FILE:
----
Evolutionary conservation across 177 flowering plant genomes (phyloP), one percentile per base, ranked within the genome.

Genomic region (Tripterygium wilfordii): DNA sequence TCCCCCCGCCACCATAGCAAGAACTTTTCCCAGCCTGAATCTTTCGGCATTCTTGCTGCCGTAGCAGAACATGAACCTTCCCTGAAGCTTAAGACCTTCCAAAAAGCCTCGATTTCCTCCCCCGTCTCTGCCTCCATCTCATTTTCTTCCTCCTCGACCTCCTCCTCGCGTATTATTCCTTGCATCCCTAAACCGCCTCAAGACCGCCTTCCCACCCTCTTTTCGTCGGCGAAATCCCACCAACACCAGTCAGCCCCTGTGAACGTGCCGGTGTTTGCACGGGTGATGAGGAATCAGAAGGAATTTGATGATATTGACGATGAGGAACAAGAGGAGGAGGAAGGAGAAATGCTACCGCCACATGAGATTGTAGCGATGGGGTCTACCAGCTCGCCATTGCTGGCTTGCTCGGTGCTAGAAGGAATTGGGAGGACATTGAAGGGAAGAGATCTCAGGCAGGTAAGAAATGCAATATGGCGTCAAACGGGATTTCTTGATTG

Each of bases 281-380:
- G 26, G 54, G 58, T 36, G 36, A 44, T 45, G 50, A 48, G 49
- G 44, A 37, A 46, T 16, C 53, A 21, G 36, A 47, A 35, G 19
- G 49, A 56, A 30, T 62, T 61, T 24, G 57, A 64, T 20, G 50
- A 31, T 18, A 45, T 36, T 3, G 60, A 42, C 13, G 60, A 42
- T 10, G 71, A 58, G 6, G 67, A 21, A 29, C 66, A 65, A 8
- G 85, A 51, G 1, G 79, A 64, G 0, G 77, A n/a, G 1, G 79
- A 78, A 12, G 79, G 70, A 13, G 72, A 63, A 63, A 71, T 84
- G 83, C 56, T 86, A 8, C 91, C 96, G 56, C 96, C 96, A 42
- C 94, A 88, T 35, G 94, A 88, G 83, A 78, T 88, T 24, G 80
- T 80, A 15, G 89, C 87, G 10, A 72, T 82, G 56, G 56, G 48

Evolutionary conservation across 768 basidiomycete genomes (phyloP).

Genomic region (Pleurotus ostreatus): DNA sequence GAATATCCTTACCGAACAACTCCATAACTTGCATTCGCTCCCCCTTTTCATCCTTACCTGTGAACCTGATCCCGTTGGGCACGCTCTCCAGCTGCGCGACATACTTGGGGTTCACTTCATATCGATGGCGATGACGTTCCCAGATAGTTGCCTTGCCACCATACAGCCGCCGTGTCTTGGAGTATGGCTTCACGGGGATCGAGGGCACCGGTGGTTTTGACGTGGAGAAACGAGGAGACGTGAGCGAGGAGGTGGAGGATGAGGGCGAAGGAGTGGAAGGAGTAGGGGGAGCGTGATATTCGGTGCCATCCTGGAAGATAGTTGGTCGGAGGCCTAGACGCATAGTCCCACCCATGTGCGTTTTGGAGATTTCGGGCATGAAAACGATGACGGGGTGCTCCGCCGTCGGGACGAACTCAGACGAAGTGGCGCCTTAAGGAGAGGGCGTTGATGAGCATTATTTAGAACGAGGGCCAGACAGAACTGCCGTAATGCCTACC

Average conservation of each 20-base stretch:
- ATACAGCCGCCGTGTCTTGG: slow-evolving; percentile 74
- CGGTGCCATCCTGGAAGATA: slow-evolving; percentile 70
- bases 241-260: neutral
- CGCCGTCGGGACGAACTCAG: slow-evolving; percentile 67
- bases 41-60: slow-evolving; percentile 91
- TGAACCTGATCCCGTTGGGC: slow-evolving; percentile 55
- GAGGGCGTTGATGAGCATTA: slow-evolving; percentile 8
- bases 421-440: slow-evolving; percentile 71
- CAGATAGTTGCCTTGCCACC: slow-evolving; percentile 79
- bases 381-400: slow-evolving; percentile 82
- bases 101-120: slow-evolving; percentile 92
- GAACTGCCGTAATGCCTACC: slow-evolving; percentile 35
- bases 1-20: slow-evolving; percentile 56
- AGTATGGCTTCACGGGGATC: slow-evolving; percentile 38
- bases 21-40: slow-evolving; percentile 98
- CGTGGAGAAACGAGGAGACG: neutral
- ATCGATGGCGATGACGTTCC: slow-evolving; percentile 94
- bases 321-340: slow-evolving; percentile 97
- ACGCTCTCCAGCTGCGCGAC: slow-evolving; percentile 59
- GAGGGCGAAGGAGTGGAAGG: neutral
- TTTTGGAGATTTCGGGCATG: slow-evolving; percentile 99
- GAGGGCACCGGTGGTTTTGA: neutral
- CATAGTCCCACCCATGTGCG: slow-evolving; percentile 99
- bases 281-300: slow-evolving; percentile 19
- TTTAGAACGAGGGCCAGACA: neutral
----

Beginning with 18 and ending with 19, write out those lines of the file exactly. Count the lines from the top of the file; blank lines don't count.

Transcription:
- CGGTGCCATCCTGGAAGATA: slow-evolving; percentile 70
- bases 241-260: neutral